Let’s state the obvious: Jacob Elordi is hot in Saltburn. His character, Felix, coasts around his tony boarding school like an Ivy League Adonis, rugby shirts cheekily lopsided and blue-blooded English accent in full swing. Felix is a golden boy — beautiful, popular, rich, carefree — and his irresistible charm immediately captures the attention of Oliver (Barry Keoghan), a loner who claims to come from a broken home and weasels his way into Felix’s high-rolling friend group, all the while not-so-secretly drooling over his new buddy. But there’s one thing that makes Felix a different beast, that lifts him from a flat trope into something more mysterious: his eyebrow piercing.
The eyebrow piercing is small and mighty, two devastatingly sexy silver orbs that hover above and below Elordi’s left eyebrow like a finely chiseled ocular sandwich. Even though these little guys take up maybe two millimeters of Elordi’s face, it is impossible not to notice them while gazing up (always up) at him. Obviously, Elordi can wear the hell out of any tiny piece of man jewelry, but he has channeled every ounce of his abundant charisma into these two metal drops for this film. The eyebrow ring looks uniquely at home on his visage, as if it has been waiting all 26 years of his life to claim its rightful place embedded in his face cartilage.
Within the movie, the piercing adds a weirdly alluring punk twist to Felix’s preppy vibe, like a rowing captain who sneaks into CBGB on weekends to play drums for a grunge band. It asks questions. It pushes against the constructs we would like to build around Felix and his sartorial choices. The key to understanding this guy has nothing to do with his privilege, his family dynamics, or his penchant for half-unbuttoned oxford shirts. It lies in his eyebrows.
The eyebrow charm only sticks around for the first act of the movie — once Felix brings Oliver to his family’s estate, Saltburn, for summer vacation, he explains that his mother won’t let him wear eyebrow jewelry at home because she finds it vulgar. Its scarcity works in its favor, so that by the time Felix is unsubtly wearing literal angel wings to a costume party, we can reflect upon the eyebrow piercing with fondness, a relic of simpler times when we were not being hit over the head with cherubic metaphors. Absence makes the heart grow fonder, and for Oliver’s entire stay at Saltburn, my heart was yearning for Felix’s long-lost eyebrow piercing.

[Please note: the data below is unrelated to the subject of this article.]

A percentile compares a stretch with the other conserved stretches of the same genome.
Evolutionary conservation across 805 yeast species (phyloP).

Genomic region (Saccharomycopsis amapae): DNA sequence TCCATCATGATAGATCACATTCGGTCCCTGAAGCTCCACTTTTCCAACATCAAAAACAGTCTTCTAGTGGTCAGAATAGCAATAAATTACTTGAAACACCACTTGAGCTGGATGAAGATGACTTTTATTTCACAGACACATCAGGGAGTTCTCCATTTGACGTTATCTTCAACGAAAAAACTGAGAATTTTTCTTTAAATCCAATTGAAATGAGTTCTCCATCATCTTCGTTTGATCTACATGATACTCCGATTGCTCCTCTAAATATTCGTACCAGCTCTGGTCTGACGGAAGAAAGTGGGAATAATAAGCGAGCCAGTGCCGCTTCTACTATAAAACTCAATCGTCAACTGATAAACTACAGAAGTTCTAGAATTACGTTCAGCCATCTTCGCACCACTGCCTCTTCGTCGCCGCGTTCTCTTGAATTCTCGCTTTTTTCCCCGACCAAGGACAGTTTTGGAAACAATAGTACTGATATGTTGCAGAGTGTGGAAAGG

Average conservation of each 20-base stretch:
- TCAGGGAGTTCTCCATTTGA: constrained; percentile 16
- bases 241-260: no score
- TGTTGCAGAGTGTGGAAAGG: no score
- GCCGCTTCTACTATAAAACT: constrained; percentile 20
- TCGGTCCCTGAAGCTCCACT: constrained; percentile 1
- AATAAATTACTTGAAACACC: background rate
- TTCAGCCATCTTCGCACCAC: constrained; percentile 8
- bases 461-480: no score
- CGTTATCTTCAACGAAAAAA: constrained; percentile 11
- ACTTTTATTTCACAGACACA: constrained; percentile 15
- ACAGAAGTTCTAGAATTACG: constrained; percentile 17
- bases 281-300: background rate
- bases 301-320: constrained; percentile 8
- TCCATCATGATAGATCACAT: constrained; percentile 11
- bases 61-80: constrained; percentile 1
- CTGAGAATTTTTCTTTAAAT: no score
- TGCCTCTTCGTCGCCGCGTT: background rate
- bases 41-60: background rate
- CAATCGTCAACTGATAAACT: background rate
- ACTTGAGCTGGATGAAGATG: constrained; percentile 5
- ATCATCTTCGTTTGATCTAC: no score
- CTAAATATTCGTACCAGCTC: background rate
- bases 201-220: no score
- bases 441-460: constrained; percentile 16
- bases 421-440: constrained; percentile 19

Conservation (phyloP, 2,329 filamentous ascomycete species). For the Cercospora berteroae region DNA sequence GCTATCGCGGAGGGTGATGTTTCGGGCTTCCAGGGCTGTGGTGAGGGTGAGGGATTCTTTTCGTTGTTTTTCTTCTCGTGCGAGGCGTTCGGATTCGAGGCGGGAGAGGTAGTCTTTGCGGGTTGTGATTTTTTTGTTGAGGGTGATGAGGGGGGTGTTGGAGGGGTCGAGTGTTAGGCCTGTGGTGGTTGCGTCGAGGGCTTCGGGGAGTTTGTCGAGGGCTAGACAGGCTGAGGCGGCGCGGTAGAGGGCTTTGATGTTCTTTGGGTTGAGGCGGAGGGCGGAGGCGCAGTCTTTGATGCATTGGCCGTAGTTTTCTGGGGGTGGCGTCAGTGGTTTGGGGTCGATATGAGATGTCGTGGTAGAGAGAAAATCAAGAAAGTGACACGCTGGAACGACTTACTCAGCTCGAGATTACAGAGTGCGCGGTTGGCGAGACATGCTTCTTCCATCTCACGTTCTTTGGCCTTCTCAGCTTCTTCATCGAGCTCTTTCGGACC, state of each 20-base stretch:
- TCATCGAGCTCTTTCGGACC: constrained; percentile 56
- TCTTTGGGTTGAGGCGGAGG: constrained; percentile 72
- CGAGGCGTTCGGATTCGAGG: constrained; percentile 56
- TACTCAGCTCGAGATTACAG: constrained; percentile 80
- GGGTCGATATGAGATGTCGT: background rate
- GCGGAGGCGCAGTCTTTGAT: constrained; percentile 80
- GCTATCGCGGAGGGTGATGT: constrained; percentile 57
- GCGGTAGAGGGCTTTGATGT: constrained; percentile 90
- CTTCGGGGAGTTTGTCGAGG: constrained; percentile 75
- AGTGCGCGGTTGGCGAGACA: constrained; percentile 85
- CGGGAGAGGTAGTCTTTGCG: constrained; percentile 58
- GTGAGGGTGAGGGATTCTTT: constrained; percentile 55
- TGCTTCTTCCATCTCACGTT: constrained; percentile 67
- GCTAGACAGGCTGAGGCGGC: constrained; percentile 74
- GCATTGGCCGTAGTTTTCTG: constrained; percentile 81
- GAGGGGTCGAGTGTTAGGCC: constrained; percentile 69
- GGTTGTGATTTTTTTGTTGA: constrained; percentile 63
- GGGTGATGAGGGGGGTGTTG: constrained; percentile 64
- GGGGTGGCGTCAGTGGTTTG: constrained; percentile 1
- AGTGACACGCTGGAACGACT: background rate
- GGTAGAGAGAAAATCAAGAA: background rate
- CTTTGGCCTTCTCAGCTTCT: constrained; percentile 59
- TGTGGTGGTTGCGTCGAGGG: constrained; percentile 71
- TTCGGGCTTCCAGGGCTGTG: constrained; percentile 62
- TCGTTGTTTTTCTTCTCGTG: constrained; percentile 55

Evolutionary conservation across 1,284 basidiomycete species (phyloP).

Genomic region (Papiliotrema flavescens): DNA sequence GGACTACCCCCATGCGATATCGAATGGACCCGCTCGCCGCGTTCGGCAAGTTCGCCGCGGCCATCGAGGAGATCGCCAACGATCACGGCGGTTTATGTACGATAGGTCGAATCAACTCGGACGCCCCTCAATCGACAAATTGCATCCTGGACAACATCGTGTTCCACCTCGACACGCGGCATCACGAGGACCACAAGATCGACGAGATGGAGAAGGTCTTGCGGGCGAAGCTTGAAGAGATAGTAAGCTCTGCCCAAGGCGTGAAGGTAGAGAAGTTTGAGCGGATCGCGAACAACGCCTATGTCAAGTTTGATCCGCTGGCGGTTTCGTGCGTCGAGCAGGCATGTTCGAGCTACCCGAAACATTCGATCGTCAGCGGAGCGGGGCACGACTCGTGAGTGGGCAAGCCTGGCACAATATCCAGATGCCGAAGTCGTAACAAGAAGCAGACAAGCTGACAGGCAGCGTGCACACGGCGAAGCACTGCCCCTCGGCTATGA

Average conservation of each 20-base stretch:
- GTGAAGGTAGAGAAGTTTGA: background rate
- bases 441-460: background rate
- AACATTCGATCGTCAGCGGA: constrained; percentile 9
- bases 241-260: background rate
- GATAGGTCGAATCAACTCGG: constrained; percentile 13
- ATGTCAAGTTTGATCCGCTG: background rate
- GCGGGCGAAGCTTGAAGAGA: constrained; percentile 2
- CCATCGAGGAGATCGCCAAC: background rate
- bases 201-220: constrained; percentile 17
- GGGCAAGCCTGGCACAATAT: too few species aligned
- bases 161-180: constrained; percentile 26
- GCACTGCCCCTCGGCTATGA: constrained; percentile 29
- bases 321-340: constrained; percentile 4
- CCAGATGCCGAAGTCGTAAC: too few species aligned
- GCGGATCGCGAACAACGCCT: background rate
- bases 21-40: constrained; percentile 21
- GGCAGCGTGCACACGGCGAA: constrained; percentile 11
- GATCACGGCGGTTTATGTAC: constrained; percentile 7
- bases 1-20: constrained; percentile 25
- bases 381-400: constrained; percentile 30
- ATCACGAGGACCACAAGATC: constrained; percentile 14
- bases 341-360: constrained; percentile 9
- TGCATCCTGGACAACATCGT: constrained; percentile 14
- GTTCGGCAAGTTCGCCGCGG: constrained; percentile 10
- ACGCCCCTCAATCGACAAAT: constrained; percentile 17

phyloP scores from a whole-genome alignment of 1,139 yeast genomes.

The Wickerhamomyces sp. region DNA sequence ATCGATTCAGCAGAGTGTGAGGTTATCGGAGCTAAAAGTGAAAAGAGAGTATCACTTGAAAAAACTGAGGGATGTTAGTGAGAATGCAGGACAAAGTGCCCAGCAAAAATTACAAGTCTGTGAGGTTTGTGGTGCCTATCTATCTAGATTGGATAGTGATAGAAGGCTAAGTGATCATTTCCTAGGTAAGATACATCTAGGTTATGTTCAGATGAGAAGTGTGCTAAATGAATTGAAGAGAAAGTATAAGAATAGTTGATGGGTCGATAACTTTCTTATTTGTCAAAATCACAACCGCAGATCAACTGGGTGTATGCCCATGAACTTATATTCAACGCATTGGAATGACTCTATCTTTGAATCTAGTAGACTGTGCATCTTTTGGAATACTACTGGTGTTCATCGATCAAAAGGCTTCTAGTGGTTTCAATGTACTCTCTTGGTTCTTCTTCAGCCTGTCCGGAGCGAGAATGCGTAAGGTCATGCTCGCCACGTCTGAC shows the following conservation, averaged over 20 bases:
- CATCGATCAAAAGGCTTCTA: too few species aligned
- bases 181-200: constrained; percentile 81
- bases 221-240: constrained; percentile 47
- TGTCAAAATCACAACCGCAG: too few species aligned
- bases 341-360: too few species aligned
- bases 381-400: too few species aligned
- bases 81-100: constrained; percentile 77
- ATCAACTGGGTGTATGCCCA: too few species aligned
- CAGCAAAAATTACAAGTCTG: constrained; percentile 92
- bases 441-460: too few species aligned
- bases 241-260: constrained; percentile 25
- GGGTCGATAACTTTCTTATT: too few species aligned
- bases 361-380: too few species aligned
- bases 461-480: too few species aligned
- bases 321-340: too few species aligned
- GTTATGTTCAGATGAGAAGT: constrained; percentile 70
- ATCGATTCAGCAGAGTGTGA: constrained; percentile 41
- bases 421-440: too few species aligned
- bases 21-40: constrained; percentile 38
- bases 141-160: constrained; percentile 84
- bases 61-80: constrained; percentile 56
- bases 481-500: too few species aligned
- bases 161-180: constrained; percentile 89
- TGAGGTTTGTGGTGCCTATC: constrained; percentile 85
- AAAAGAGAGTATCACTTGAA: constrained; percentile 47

But, you are wondering, can any piece of jewelry really be sexier than Paul Mescal’s chain in Normal People? Yes and no. If Connell’s chain was a delicate wisp of tenderness revealed only by meditative close-up shots, Felix’s eyebrow piercing is a bold declaration quite literally splashed across its wearer’s face. It says, “I am piercing, hear me roar.” Coincidentally (or not?), Keoghan’s character, Oliver, does wear a thin silver chain, in what may or may not be a desperate attempt to exude social clout via jewelry. His rusty little string cowers in the glint of Felix’s glorious baubles.
Saltburn is filled with scenes that are high on shock value but low on eroticism: mid-period oral sex, two men reading Harry Potter in the nude, Barry Keoghan fucking a grave. And yet, to me, Felix’s eyebrow piercing is non-negotiably hot. If you don’t believe me, see for yourself. But be warned — you may find yourself lusting over an eyebrow.